It is great to see Wiltshire Police urging people to report suspected drink or drug drivers to them, as they launch their annual Christmas awareness campaign.

The national month of action is led by the National Police Chiefs Council and runs throughout December.

In my Police and Crime Plan, making our roads safer is one of my priorities to help ‘Prevent crime and keep people safe’ and is something my office and I are passionate about.

As I read about the targeted and intelligence lead, operational activity the Force will carrying out this month to crack down on drink and drug drivers, I thought about how else our communities could support the police in their efforts to keep our roads safe.

We have a lot of difficult country roads to navigate in Wiltshire, so add in drivers being impaired by drink or drugs whilst behind the wheel and it is a recipe for disaster.

Safer driving

When I first passed my driving test many moons ago in Chippenham, after just two formal driving lessons, it was a very different time. I remember my dad saying to me “right now you have passed, I will teach you how to really drive.” He taught me how to join the motorway safely and how to judge the speed of other cars on the road amongst other things. Roads were quieter, high powered cars weren’t as common and breathalysers didn’t exist, you just had to be able walk in a straight line for an officer.

My first car was a little green Mini, it cost me £60 in 1970 and I had my suspicions that it may have been two Minis welded together. It struggled to reach 70mph, even on a good run and downhill. Road safety wasn’t really something you heard much about.

Times have changed and thankfully so too has our approach to road safety. But I do think my father had the right idea by taking a proactive part in helping me be a safe driver. The police have a clear part to play in keeping our roads safe, but I also believe it is each of our personal responsibility too. We must of course ensure our cars are road worthy, with a valid MOT and insurance.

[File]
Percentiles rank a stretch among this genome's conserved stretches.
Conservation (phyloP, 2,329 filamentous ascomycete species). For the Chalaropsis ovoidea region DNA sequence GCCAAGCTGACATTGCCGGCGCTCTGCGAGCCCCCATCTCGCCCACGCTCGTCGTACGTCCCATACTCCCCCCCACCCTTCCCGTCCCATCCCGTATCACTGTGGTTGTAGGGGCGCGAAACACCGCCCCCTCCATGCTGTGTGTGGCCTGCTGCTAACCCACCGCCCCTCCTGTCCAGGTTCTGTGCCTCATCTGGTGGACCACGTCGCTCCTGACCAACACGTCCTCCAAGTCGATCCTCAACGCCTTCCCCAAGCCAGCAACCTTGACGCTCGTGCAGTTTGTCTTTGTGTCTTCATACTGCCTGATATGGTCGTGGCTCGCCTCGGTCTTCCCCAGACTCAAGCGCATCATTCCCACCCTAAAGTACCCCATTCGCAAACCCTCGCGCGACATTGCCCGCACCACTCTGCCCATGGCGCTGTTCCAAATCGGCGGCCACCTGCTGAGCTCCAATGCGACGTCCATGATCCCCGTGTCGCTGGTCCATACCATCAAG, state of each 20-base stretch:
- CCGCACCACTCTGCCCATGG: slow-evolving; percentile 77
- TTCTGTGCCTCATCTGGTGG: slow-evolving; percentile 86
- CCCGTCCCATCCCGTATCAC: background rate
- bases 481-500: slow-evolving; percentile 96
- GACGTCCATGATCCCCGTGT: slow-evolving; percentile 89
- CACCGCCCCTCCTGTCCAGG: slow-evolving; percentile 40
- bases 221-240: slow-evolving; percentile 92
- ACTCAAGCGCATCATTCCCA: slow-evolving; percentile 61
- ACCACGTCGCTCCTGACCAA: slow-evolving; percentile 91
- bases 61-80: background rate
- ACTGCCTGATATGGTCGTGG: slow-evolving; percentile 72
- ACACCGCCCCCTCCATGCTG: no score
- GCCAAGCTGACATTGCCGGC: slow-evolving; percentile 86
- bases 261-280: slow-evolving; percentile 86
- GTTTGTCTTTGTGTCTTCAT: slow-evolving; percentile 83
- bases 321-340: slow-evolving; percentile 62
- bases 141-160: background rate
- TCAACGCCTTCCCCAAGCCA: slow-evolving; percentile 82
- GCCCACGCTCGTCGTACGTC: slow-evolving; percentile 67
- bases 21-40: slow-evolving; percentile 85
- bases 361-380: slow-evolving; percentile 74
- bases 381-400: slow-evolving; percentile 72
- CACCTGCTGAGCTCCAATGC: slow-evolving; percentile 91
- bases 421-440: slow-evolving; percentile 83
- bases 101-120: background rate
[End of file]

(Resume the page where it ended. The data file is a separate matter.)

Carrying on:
But we must also talk to our children about road safety, whether as pedestrians, cyclists or motorists. It is so important they understand the dangers of speeding, the dangers of being distracted by a mobile phone whilst driving and how driving under the influence of drink or drugs, as with all the above, can end in tragedy.

Responsible communities

I talk a lot about new road users, but the Police catch people of all ages and from all walks of life drink or drug driving. The thinking behind the “it will never happen to me” or “I won’t get caught” mentality offers no protection if you are pulled over or involved in a road traffic collision whilst under the influence of alcohol or drugs. It will be a night in the cells, followed by a trip to court for you. Not to mention the wider implications a driving conviction could have on your life, family and job.

It used to be viewed as a privilege to be able to sell and buy alcohol, with restrictions on the times it could be sold. We now see it for sale everywhere, including at petrol stations and motorway service stations, 24 hours a day. We as a community need to be responsible. If we know we are going to be drinking, book a taxi or organise a lift.

We shouldn’t be taking needless risks with our own safety and the safety of the wider public by getting behind the wheel while over the limit. There is simply no excuse. We all need to do our bit to support our local police, now more than ever.